“[For many clients] the golden rule is he who has the gold makes the rules,’’ Mossanen says. “Then when the dictator is no longer, they lash out and cannot make decisions together. The kids have been suppressed because they weren’t allowed to decide anything for themselves. They’re like people who have been holding their breath for too long.”
Of Mossanen’s 53 clients, 20 have participated in his novel programme. Wells Fargo (which has 13 advisors, including Mossanen’s team, on Forbes
and Shook Research’s 2017 list of America’s Top 250 Advisors) plans to roll out his family process nationwide. “Our clients are literally knocking our doors down, demanding help in this area,” says Katherine Dean, recently named head of Wells Fargo’s Family Dynamics business.
UBS, too, has a dedicated unit working on family coaching. “We’re in the humanities and the emotional business,” says Judy Spalthoff, head of family and philanthropy advisory at UBS Americas.
After Ted Merchant, a co-founder of HealthCare Partners, sold the company to dialysis giant DaVita for $4.3 billion in 2012, he asked Forbes’s 55th-ranked advisor, Drew Freides of UBS Private Wealth Management, to help his three adult children adjust. “When you’re dealing with these dollar numbers, we’re living at fairly high altitude, and we need to get used to the thin air,” says Merchant, 69.
When the Merchants’ now 35-year-old daughter seemed to be floundering, Freides arranged for her to attend UBS’ philanthropy programme for young heirs. She decided to dedicate herself to not-for-profit work. The family is now building a 3-acre community called Villa de Vida in San Diego County to serve adults with special needs, something they decided should be a priority because Merchant’s eldest son has autism.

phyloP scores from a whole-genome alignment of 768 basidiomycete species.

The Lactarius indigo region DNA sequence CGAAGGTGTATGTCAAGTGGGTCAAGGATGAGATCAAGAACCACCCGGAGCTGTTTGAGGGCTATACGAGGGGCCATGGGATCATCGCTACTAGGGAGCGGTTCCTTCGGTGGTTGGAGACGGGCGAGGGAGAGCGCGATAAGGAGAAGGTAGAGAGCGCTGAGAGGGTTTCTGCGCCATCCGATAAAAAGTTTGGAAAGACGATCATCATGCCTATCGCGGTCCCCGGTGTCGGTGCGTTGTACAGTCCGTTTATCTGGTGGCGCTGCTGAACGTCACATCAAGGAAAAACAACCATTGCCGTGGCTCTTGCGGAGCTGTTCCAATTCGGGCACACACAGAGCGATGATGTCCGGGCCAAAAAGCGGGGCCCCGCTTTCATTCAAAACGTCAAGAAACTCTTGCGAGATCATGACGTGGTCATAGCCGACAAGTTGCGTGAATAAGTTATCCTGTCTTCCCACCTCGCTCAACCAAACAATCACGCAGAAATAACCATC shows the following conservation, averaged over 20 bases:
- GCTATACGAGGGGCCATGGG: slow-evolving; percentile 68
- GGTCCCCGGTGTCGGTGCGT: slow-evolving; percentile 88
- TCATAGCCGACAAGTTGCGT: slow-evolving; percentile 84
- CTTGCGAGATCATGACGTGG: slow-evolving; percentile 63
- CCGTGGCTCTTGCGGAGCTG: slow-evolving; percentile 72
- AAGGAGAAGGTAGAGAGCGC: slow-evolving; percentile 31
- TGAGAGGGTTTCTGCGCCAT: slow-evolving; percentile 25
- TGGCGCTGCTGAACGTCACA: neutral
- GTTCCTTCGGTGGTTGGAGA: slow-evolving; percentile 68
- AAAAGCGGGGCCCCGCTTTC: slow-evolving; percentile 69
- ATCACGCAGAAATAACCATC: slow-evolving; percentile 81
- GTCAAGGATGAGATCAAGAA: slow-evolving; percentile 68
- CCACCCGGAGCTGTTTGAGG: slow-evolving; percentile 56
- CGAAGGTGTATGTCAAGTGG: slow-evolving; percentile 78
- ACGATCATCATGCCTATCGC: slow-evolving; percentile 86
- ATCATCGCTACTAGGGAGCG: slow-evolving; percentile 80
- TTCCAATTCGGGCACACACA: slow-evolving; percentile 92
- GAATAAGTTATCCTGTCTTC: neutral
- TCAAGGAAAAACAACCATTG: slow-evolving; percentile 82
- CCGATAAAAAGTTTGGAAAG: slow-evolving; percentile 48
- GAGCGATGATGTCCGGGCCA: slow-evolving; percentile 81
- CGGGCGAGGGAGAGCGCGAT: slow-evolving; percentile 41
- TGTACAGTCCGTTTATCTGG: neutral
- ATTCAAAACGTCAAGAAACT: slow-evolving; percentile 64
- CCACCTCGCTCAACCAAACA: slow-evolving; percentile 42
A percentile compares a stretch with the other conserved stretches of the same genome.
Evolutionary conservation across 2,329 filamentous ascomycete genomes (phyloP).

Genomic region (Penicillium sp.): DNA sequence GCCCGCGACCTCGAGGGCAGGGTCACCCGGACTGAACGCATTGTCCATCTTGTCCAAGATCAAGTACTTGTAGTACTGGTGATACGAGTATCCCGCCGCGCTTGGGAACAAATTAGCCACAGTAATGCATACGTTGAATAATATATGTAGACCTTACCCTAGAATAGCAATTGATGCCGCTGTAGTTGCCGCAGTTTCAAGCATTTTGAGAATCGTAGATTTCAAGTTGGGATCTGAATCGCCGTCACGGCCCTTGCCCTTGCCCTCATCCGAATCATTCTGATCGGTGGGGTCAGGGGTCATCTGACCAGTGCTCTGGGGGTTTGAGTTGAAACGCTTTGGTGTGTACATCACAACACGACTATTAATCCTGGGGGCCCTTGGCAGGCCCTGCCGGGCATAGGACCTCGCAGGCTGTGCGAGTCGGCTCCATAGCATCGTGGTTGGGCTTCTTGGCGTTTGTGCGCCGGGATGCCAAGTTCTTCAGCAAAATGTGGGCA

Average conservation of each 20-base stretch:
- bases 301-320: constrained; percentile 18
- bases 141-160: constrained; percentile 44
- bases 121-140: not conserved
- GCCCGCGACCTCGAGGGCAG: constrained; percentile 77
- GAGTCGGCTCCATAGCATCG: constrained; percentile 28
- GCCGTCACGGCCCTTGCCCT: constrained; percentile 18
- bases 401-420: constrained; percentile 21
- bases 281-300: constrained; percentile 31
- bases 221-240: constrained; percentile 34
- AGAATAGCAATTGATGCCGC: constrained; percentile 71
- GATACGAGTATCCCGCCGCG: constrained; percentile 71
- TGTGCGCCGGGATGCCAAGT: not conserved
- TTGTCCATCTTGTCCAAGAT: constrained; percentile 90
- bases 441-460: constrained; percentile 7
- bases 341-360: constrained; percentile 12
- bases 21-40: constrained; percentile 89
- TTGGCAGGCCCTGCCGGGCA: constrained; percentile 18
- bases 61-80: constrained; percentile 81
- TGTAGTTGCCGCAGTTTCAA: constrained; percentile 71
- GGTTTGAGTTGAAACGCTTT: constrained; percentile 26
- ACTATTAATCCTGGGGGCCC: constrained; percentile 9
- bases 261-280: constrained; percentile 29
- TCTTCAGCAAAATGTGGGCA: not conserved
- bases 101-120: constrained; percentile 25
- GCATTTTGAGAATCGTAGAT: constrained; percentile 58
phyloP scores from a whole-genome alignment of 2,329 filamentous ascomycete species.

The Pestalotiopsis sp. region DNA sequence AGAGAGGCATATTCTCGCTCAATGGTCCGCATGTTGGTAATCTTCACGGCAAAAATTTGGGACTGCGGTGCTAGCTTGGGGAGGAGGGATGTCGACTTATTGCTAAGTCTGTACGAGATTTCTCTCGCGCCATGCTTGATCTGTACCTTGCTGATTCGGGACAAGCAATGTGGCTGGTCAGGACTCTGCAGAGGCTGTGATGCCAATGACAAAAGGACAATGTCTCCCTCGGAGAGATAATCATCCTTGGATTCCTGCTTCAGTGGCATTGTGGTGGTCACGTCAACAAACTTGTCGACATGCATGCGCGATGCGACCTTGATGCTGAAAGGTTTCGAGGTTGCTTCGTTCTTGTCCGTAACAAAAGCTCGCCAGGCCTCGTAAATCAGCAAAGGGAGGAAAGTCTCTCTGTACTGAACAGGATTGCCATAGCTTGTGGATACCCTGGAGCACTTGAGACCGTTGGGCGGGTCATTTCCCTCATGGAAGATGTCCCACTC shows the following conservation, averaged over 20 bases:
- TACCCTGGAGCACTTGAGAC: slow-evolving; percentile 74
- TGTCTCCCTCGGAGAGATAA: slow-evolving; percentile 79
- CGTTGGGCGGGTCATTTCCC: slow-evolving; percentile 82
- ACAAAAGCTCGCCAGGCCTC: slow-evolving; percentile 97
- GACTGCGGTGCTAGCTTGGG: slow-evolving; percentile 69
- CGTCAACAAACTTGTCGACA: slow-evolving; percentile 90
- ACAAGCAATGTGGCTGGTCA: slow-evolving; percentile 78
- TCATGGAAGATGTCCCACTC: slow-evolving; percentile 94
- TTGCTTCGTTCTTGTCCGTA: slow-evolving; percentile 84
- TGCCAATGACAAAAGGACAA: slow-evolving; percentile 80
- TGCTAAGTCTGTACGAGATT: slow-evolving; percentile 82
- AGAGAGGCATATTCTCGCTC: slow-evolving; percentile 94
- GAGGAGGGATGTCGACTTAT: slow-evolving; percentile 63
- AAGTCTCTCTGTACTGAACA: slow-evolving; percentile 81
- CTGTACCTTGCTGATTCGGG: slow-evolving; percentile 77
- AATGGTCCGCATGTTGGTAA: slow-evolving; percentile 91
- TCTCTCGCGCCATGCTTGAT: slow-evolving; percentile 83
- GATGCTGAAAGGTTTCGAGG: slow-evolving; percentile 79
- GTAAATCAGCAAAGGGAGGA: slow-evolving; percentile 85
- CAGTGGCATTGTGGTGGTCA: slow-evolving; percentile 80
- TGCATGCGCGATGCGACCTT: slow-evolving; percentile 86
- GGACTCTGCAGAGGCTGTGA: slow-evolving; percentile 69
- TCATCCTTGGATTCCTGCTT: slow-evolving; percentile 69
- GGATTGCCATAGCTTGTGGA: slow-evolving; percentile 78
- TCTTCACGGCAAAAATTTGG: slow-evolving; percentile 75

Some advisors, such as HighTower’s Jordan Waxman, ranked No 42 on our list with $1.7 billion in custodial assets, find that a rigid structure around family decisions works best. Last summer, he oversaw the third out of what will be five “board meetings” for the family of MSNBC host Chris Matthews, his wife, Kathleen (former congressional candidate and current chair of the Maryland Democratic Party), and their three adult children. The goal of these annual Nantucket retreats is to offset the fears of passing down a fortune. “How to speak with our children about money caused us great anxiety,” the Matthewses say in an email. In year one, the Matthewses listed their critical family information—trusts, wills, foundations and asset portfolios—on a single page but didn’t share it with their heirs.
During the second retreat, each of their adult children presented a proposal for a philanthropy project, and its budget, in Shark Tank fashion. Addressing philanthropy first helps families define shared values and mission, Waxman says. In year three, the Matthewses agreed on other priorities (such as having the educations of grandchildren fully paid), and the parents finally showed the document listing their assets to everyone. This year, they will be refining critical issues like family governance. “Our children are engaged, more knowledgeable and more prepared,” the Matthewses say.
Since 2003, Waxman has overseen similar services for three to four families a year among his 90 clients, untangling issues of trust and control. “The goal is to create generations of stewards of wealth,” Waxman says. This extra service costs $16,000 a year, but, he says, “the return is kind of infinite”.